Bleach is one of my favorite anime shows.  It was the second action anime series I had ever watched right after Pokemon, but with a very different feel.  The idea of Bleach is that when someone dies their spirit roams the world of the living until they are collected by what is called a soul reaper (I've seen soul reaper be translated as Death God in some other versions) who's job is to transfer as many souls as they can to the Soul Society and to cleanse as many tainted souls as they can.  The Soul Society is supposed to be a kind of safe haven but that is not always the case.  However, if the human soul is left behind, they will eventually transform into a phantasm called a hollow.  A hollow is a demon consumed by sorrows who can only find happiness in eating other human souls.  This introduces the idea that in this world of Bleach there is such a thing as spiritual death.  Even in the Soul Society human souls age, though at an exceedingly slow rate.

The story of Bleach itself revolves around one young punk named Ichigo Kurosaki who has a gift that is to see ghosts.  He occasionally assists in what he thinks is helping a ghost pass on but in actuality he has no power to do so.  That all changes when he is visited by a soul reaper named Rukia Kuchiki who teaches him about hollows and soul reapers and the Soul Society pointing out that his gift to see the dead is exceptional.  Unexpectedly the two are attacked by a hollow (speak of the devil) who renders Rukia Kuchiki immobile.  With no other alternative, Rukia tells Ichigo that she can transfer some of her soul reaper powers into his soul thus enabling him to cleanse hollows.  What cleansing a hollow means is that since a hollow is a mutated form of a once human soul a soul reaper has the power to revert a hollow to its original human form by swinging his or her zanpakuto (fancy name for sword).  During the process of transferring soul reaper powers, which should've given the hollow enough time to swing his massive arm at Ichigo and Rukia at least ONCE (I guess he was just being polite), Ichigo accidentally absorbs almost all of Rukia's soul reaper powers.  The story then unfolds to be about a totally cool dude (Ichigo) kicking ass continually and growing in power at an exponential rate, making all other high ranking soul reapers with super powers and notorious hollows stare at him with their mouths agape.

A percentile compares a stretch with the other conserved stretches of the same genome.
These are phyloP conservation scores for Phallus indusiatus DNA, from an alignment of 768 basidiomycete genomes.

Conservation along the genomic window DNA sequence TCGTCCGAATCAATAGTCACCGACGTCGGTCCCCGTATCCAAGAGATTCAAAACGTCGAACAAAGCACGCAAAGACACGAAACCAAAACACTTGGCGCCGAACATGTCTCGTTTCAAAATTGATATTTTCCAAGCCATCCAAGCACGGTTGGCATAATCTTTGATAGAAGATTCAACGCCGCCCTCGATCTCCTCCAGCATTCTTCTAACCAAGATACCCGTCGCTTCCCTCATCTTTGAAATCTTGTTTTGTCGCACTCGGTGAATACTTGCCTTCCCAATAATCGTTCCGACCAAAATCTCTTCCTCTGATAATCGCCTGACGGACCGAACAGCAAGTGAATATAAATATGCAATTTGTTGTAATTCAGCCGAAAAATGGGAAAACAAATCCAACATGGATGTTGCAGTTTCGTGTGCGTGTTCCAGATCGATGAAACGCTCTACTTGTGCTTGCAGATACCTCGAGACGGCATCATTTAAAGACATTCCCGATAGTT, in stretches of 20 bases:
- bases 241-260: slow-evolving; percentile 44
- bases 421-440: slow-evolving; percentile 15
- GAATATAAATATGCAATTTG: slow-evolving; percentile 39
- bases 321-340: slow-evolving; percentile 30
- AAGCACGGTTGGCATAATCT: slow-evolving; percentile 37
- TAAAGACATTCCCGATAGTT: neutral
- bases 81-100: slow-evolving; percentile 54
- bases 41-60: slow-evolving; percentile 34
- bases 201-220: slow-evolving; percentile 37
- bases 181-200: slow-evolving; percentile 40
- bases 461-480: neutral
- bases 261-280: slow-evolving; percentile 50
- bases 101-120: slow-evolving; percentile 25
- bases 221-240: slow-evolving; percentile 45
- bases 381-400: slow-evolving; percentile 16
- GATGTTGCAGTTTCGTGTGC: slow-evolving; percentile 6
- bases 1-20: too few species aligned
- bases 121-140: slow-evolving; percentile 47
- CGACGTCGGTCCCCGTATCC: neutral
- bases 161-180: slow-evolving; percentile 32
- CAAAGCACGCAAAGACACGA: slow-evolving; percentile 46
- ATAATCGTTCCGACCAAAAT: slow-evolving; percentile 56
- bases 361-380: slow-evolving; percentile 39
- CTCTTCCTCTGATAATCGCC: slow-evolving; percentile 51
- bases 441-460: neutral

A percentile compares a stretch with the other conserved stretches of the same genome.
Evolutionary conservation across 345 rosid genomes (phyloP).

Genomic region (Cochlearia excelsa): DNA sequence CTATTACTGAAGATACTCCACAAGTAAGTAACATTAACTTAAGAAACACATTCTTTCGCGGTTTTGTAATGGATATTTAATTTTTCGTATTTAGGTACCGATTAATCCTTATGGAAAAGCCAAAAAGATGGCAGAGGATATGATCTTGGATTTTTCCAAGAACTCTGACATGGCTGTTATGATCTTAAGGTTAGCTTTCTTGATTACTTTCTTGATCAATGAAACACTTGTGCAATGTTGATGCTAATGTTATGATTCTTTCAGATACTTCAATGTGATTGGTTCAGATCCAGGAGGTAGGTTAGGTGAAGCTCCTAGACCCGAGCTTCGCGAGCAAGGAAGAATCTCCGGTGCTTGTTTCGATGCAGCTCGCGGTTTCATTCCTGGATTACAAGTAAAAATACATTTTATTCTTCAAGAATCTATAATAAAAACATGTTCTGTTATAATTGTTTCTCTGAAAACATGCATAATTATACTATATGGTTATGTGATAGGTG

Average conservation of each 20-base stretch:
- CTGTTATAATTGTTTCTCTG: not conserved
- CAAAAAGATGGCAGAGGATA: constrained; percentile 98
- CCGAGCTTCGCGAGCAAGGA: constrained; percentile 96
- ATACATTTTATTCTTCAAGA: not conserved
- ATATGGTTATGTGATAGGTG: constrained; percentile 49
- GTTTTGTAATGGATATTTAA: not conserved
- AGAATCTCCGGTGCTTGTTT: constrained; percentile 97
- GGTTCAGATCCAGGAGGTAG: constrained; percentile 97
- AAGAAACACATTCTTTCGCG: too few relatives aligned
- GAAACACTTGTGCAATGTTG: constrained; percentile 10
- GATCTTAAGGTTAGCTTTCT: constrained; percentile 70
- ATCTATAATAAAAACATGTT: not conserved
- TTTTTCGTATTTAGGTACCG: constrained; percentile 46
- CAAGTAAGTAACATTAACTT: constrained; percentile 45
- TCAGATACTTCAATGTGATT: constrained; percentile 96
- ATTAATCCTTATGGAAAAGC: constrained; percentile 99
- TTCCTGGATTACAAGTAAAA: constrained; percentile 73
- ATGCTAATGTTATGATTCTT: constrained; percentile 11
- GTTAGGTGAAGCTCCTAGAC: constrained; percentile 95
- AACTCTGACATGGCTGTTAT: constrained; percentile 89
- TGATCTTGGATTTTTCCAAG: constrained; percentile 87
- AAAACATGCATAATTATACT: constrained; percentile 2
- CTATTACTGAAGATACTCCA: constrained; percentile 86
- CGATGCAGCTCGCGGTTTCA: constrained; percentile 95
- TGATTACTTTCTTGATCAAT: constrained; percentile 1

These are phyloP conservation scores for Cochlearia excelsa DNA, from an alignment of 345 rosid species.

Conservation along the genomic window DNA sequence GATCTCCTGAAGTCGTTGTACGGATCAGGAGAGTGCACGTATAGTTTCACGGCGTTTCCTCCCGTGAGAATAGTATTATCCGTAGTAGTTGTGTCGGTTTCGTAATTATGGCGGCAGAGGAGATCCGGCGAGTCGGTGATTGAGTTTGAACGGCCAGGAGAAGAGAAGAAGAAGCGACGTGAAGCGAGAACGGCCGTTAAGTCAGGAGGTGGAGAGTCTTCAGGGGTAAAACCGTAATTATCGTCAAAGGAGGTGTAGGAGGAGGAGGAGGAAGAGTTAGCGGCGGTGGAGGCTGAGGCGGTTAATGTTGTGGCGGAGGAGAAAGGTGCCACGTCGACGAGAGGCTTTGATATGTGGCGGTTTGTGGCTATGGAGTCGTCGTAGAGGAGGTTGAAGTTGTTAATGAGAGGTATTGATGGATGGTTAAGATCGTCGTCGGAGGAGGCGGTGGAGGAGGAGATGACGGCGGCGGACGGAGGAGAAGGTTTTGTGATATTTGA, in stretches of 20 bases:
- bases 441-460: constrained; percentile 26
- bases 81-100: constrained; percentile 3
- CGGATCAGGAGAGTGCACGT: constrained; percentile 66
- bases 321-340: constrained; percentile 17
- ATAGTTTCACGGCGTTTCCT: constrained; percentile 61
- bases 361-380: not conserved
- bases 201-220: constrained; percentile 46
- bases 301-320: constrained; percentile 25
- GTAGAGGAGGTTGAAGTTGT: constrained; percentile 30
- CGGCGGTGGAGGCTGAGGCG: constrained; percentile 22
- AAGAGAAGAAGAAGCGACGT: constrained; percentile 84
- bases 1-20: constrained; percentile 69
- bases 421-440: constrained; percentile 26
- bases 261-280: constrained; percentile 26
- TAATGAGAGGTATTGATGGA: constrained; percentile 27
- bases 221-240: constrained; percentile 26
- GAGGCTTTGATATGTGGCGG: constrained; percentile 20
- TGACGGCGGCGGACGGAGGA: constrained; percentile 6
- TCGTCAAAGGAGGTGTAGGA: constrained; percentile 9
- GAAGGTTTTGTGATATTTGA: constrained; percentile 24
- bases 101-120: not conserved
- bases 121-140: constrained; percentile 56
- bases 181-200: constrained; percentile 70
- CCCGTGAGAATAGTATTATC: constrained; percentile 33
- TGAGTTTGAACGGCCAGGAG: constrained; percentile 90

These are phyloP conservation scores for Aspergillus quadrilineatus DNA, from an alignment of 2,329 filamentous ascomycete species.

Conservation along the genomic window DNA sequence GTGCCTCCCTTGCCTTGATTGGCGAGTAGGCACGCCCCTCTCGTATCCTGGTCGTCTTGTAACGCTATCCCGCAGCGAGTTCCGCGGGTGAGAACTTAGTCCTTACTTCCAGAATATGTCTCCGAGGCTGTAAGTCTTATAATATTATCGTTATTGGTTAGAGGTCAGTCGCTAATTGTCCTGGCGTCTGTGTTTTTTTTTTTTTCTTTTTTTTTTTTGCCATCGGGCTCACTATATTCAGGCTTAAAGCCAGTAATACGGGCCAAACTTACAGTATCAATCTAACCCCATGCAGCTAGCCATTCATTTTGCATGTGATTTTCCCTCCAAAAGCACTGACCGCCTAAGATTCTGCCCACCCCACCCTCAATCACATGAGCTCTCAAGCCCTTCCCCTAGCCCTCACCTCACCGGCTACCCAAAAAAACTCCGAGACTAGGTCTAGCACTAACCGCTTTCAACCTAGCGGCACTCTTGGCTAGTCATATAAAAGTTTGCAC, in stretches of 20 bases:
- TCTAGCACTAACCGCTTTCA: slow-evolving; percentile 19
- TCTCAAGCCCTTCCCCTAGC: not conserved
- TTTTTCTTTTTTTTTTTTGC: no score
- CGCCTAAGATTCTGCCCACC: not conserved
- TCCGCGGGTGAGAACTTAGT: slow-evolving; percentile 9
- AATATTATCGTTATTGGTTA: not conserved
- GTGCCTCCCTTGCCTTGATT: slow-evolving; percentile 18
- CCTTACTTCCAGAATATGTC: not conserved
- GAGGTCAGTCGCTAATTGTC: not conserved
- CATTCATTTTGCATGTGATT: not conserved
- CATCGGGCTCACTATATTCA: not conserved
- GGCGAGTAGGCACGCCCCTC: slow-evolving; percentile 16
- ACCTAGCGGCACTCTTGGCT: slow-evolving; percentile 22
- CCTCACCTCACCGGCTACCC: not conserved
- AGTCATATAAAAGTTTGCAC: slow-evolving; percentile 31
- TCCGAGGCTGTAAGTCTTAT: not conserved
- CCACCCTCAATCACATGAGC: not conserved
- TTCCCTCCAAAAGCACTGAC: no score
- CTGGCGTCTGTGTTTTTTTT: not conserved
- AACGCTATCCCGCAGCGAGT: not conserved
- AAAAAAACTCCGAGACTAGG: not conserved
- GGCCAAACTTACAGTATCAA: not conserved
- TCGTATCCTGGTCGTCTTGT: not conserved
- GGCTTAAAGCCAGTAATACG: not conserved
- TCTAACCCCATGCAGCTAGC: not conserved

Bleach is amazing and I highly recommend watching it but as with everything, it's not perfect.  The show has its fair share of cheesiness with lots of unnecessary gasping and grunting.  It also has a lot of talking during fight scenes.  There is just as much talking as there is of swinging swords in all the fight scenes.  It's almost as if they talk each other into submission.  And whenever someone's talking during combat, no one ever thinks to take advantage of the situation and attack.  Another thing that is odd is that many of the spells the soul reapers use have long, seemingly nonsensical, chants that hold no importance to the story.  On top of that, whenever someone wants to use a spell they always yell the chant.  In general, actually, all the characters use raised voices for no real reason.  I can usually ignore all of that and still enjoy the show but then the writers decided to add something entirely new that felt like a slap in the face for me.  In the fourth season of Bleach, vampires were introduced, but of course they weren't called vampires, they were called bounts.  They felt like a combination of a soul reaper and a hollow because they sucked human souls (through the neck) but they also had what were called dolls which depending on the particular bount have different powers.  The dolls were a complete copy of the zanpakutos which also, depending on the particular soul reaper, have different powers.  What I mean by powers is that one zanpakuto or doll could shoot fire or water, stuff like that.  I checked the manga series and there was not one single mention of bounts so the writers of the show must've thought for some reason that it would be a great thing to add vampires.  When the fifth season came out what literally came next were hollows that were wielding zanpakutos.  I have serious beef with the show, but seasons one through three are phenomenal.

The manga series has its own problems, though they appear to me as miniscule compared to what crap I've seen on the show.  The manga series seems to move a little too fast and with way too many things going on at once.  I realize that such things happened in the T.V. show but I never felt overwhelmed.  Timing is much clearer in a T.V. show than in a graphic novel because in a graphic novel you move at your own pace.  Also, the blood in the manga series is very unrealistic.  It sprays everywhere, even when it's just a little cut.  The blood issue doesn't occur until about volume eighteen or nineteen, so for a good while the blood spray was fine.  The blood spray is my biggest criticism for the manga series but it pales in comparison to those stupid worthless vampires in the show.

As I wrap this post up, I'd like to recognize Hayao Miyazaki as being one of the greatest anime film directors to ever live as he is resigning from Studio Ghibli and going into retirement.  The last film he directed is The Wind Rises, no information on the release date of the movie in US theaters is currently available.  The movie is about the designer for the Zero fighter plane, Jiro Horikoshi.  I'm so looking forward to seeing that movie.